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How Many Calls... should schedulers and auditors make to schedule an appointment?

December 2019


It has come to our attention that there is some confusion about how many times a Scheduler should attempt to contact Insureds in order to set appointments or to arrange for records (in the case of Virtual Audits). The basis for the confusion may be a mixture of multiple policies shown below:


How many calls to make to the Insured to schedule appointments/ make arrangements for records as with Virtual Audits? -- NOT TO BE CONFUSED WITH A SEPARATE POLICY --

How many calls are necessary to submit the audit as Non-Productive?


In order to schedule appointments or to make arrangements for records (Virtual Audits), Schedulers must:

Make first call:

- within 15 days of receipt of job, or

upon expiration date of policy (or upon cancellation date)

- Make multiple calls per week (Scheduler/Auditor should only wait a couple of days between calls to the Insured) until the Insured is reached and appointments or arrangements for records can be made.

- All calls and emails should be noted in Progress Notes, along with names, phone numbers, email addresses.

- Schedulers should be professional, courteous, but be diligent and focused on the task at hand: GETTING AN APPOINTMENT OR RECORDS.


- After 3 calls with no answer/no response to/from Insured, schedulers are to contact the Agent and/or send 10-Day Letter.

- When contacting the Agent, give the Agent one week in order to contact the Insured, before calling Agent again.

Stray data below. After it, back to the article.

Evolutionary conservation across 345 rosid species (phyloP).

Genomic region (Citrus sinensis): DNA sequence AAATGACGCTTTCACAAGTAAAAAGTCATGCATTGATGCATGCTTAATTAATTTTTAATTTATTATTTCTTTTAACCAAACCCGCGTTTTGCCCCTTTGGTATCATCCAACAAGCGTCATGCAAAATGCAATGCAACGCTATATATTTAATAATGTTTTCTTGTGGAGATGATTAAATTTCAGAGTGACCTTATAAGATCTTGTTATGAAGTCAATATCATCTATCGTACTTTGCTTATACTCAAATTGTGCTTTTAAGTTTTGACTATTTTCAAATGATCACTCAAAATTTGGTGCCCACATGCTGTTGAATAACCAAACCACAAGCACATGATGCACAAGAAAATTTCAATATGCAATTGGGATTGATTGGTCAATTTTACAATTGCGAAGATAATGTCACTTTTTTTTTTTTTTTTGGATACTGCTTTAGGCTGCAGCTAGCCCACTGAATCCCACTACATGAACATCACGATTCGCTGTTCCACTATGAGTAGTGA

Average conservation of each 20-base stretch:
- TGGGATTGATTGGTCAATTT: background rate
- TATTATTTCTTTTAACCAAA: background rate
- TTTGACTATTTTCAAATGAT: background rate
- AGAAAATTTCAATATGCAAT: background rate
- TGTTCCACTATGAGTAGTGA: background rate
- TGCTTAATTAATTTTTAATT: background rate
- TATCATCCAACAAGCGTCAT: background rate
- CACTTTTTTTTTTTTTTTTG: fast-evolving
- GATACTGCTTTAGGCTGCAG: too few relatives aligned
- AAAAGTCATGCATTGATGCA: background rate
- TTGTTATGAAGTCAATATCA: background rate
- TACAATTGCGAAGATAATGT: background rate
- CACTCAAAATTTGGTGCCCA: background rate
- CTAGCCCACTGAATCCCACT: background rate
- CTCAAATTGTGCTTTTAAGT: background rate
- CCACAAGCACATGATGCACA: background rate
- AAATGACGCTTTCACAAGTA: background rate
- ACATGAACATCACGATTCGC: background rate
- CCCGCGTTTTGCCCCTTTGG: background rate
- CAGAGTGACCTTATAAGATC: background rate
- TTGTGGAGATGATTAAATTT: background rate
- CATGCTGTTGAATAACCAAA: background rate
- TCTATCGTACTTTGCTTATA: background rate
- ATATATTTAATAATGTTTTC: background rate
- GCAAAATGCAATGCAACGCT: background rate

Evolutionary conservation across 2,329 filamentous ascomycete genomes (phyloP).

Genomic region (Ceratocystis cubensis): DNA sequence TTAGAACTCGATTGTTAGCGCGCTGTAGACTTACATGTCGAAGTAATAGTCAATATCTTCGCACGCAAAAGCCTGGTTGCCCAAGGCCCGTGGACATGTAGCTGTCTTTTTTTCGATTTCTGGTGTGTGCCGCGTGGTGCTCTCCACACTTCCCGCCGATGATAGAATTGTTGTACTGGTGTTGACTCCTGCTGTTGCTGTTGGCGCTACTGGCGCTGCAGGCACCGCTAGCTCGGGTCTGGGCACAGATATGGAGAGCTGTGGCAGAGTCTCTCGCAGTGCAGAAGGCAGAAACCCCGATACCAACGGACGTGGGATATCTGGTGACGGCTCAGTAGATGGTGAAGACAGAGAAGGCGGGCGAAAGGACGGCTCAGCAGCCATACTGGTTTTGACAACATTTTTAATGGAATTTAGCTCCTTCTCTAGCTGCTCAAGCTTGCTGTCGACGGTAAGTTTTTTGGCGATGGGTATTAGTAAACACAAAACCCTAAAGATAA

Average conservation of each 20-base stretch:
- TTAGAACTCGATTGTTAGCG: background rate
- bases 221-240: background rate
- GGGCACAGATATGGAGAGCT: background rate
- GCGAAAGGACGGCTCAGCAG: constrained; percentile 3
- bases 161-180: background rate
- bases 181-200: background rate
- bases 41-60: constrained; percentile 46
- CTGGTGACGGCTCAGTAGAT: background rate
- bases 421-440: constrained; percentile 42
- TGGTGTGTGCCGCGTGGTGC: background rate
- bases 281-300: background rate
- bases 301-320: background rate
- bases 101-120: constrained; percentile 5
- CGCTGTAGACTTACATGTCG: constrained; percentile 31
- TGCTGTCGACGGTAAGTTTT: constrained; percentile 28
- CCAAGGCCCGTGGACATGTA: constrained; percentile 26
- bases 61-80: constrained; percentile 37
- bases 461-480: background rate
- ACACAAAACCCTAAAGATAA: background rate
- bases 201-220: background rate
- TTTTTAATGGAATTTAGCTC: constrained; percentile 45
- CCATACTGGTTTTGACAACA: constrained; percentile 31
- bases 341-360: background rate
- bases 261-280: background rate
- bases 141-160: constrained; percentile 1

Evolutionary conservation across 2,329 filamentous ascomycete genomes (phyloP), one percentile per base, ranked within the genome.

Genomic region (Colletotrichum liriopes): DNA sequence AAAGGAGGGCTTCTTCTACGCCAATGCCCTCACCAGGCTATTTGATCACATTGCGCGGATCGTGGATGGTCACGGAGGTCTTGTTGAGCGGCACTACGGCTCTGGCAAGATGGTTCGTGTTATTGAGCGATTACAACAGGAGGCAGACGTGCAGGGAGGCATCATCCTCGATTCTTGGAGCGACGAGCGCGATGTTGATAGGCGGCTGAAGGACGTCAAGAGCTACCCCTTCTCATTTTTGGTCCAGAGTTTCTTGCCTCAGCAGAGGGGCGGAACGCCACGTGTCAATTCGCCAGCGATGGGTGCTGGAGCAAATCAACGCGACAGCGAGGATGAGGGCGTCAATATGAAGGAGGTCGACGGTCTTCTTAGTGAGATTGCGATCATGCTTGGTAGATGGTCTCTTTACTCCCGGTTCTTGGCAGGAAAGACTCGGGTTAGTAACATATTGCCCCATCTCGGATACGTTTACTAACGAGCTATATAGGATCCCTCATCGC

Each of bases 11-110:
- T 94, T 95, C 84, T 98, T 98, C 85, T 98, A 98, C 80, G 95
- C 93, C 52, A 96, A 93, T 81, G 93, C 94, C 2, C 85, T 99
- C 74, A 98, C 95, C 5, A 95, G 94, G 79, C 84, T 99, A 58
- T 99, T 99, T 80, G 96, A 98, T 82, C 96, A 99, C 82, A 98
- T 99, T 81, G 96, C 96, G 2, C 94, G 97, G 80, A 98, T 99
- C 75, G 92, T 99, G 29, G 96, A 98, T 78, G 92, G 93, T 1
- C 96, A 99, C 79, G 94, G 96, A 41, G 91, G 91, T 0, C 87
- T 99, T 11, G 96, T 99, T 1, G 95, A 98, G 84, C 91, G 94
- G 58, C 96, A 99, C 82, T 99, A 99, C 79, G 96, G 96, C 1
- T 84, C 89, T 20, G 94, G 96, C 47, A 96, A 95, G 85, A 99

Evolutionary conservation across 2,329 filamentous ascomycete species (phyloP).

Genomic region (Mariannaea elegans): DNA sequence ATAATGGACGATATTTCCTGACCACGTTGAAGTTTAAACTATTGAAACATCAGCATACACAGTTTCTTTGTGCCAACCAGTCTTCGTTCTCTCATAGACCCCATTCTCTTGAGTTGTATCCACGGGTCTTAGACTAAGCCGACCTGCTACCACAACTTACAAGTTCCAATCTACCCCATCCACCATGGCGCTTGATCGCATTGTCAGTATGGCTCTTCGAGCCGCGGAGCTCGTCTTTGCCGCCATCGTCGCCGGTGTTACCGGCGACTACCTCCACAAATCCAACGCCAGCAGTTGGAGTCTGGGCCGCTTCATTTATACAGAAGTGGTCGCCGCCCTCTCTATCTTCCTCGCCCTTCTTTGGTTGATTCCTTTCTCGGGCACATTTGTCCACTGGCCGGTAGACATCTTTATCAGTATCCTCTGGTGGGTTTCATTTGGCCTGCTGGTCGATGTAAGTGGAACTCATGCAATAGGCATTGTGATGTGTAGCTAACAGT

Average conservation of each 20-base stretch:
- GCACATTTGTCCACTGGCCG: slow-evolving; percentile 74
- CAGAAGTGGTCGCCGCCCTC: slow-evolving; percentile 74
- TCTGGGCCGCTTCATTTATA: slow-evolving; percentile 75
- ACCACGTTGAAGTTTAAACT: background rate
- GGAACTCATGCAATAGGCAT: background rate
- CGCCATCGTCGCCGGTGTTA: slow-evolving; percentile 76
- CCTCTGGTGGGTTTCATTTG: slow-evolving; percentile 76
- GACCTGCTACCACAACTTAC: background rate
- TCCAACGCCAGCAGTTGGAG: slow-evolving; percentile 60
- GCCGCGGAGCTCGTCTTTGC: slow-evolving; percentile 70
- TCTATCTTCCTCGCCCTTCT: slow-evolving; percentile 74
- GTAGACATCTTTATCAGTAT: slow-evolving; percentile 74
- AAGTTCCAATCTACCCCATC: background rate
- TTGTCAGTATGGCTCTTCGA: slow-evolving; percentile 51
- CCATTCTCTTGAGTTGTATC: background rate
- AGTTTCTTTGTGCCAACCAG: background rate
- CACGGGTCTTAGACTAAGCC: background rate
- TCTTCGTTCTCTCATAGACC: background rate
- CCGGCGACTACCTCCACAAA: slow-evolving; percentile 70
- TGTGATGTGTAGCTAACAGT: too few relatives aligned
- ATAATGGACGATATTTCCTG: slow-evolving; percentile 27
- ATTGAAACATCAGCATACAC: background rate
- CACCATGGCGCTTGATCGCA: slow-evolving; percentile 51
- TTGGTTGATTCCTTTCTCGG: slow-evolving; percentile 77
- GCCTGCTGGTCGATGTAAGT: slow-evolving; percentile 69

10-Day Letters

10-Day Letters are to be used as a tool in order to get the audit underway. They are to be used BEFORE the audit is even close to being late. It is to get the attention of the insured when they have not been responsive or willing to proceed with the audit. Use this tool proactively!


If calls, emails, contacting the Agent and/or 10-Day letter has not worked in securing the audit appointment (or in obtaining records for a Virtual), the Auditor/Scheduler should follow the instructions below so that the audit is qualified to be returned as Non-Productive. Timeliness is essential! Follow the instructions below, use the alert system in Nexus, and stay in contact with your auditor to avoid having the job become delinquent.


- Review Progress Notes and make additional calls/or send additional email that will satisfy the Non-Pro minimum requirement of at least 1 call (or email) per week for 3 weeks. If this hasn't happened, do it asap.

- Use the Nexus Alert System that will send you reminders to stay on track and not fall behind. (Don't know how to use Nexus Alerts? Contact Melinda)

- If still no appointment can be made (no records received), write up the audit as non-productive (contact your auditor).


In summary, calling the Insured multiple times per week and staying on top of the calls often will prevent the need for the 10-Day Letter. Used appropriately, the 10-Day Letter may jump start the insured into action and prevent the need to submit the audit as Non-Productive. However, be clear that the policy of "3 Calls One Week Apart to Insured / 2 Calls to Agent" is ONLY A MINIMUM REQUIREMENT in order to submit the audit as Non-Productive audit and should NOT BE CONSIDERED A SCHEDULING POLICY/PROCEDURE OTHERWISE.


Should you have any questions or concerns, please do not hesitate to contact Melinda Walter.

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